There might not yet be clear signs of a market top being set, but things can change awfully quickly, as they did in 2008
Farmers have a great opportunity to make sales into a bullish crop market.
It’s an opportunity they should be taking seriously because these sorts of prices can evaporate, says MarketsFarm analyst Mike Jubinville.
“I still want to be an incremental seller into that rising market,” he said about strong futures and cash market prices available today.
There might not yet be clear signs of a market top being set, but things can change awfully quickly, as they did in times like 2008.
“I don’t want to get caught in that,” Jubinville said in a Feb. 4 outlook session.
Crop futures have witnessed a stunning rally since late last summer, soaring far beyond the expectations of any but a few analysts.
The rising market itself isn’t a shock. Demand has been strong, and stocks have been tightening. Crop production challenges in parts of the world have tightened the situation further, leading to the bullish situation today, with ending stocks in crops like U.S. soybeans and Canadian canola falling to levels that often spark rallies.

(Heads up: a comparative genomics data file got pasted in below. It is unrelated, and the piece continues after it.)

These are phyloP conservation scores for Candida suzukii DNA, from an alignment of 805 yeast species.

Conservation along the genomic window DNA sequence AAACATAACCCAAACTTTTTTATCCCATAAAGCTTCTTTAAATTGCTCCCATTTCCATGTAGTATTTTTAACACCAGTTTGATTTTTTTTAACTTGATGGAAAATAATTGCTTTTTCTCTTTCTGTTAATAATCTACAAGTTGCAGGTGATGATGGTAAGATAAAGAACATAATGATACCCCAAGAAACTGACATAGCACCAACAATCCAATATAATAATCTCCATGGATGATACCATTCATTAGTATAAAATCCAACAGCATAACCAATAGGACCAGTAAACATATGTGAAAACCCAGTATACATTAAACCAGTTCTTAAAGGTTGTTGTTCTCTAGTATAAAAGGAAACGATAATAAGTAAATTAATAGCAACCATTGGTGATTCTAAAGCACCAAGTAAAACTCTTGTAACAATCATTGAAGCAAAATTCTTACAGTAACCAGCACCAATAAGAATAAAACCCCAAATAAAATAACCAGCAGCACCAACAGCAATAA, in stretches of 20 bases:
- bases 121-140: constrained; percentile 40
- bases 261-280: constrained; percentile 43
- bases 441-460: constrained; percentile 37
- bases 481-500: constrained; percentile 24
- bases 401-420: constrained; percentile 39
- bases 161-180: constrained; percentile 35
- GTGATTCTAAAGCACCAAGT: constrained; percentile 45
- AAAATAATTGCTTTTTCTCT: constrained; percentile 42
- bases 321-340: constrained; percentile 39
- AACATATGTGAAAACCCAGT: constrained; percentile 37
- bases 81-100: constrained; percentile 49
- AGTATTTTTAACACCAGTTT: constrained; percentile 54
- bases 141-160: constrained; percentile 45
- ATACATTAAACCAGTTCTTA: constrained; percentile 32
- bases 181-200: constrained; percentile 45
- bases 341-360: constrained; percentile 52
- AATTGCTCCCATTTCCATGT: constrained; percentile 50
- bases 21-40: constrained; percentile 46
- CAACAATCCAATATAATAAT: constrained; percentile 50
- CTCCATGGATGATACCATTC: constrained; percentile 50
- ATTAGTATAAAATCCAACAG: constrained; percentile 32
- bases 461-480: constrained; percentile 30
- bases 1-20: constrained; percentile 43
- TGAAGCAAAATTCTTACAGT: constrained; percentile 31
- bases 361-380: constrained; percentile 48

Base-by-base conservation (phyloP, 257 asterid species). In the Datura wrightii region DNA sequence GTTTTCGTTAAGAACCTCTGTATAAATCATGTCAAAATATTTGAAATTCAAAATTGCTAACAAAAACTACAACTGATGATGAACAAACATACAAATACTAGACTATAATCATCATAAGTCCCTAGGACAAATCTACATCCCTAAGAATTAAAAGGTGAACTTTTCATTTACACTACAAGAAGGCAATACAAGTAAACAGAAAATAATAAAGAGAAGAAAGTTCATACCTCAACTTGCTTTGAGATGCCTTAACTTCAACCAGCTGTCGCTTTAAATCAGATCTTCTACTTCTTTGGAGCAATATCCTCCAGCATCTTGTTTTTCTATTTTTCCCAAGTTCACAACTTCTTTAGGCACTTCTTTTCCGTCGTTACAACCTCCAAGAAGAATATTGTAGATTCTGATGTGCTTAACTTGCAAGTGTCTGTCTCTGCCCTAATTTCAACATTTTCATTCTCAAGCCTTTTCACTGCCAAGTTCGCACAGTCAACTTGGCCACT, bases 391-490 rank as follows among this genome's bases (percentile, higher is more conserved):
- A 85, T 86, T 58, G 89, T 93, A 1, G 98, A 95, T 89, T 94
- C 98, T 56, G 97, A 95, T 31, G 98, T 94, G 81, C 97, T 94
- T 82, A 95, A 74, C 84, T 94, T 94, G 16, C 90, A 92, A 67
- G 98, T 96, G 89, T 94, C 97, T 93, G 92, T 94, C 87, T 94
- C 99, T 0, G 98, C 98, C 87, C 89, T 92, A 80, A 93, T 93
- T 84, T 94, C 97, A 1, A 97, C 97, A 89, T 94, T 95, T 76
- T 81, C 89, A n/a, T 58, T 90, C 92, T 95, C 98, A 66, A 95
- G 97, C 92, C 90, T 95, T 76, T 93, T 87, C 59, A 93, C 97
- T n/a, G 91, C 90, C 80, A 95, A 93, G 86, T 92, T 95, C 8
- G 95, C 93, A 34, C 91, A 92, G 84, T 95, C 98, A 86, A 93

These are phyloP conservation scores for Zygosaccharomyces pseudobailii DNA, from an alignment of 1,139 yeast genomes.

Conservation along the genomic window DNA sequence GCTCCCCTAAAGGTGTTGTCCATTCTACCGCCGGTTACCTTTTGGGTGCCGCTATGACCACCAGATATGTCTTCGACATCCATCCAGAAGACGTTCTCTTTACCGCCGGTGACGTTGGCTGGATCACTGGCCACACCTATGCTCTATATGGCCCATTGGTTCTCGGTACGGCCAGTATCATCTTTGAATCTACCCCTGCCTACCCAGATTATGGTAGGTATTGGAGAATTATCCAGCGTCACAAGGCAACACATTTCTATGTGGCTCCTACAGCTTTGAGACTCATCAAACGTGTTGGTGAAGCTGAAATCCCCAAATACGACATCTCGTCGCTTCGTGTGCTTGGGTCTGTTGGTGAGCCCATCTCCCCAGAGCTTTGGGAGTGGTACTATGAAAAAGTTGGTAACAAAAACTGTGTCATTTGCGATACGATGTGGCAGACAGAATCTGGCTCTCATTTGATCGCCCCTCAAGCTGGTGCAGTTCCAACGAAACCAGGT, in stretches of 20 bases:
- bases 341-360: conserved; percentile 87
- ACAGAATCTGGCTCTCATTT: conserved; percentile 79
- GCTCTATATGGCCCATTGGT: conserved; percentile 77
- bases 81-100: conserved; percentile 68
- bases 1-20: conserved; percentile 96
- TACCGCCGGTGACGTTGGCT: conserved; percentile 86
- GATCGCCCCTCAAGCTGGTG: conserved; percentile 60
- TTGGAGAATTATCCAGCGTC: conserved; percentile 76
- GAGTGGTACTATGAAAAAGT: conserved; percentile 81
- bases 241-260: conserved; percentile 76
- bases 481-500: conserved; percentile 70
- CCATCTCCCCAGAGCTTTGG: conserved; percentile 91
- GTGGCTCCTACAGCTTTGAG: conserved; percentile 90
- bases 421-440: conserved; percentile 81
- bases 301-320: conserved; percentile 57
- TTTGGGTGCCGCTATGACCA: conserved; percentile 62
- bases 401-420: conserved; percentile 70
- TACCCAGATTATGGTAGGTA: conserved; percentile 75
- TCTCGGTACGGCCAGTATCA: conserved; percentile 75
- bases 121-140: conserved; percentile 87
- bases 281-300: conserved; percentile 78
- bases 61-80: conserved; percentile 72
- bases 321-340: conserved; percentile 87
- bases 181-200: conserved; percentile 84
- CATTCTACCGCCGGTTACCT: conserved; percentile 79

“We’re going to need all the soybeans and oilseeds … that the world can produce,” said Jubinville.
“It’s amazing where we’ve come from in just two years. Supply tightness is becoming rather dramatic here.
“I don’t think this demand environment is going away any time soon.”
Part of that demand story is the desire of vulnerable buyers to build up stocks of food in case of future shortages, a danger highlighted by the pandemic’s interruptions of supply chains.
“I think there’s a recognition in the COVID era that just-in-time delivery of foodstuffs was a bit (of) a precarious position for various countries to be in.”
However, the surge in prices has surprised almost everybody, offering farmers prices not seen since the end of the commodity bull market in the mid-2010s.
Jubinville expects strong canola prices to last into the summer, based on the fundamentals. That gives farmers a chance to price any remaining old crop in their bins.
With new crop, lots of attractive prices are available today, with $11 per bushel the “floor for now.”
Twelve-dollar new crop bids are commonplace. Those are opportunities farmers should be considering. Right now, the bull market might look like it has strong legs under it, but when things change, they can change quickly.
“You’ve got old traders. You’ve got bold traders. But it’s rare to find an old, bold trader,” said Jubinville.
“They get killed off by too many risks.”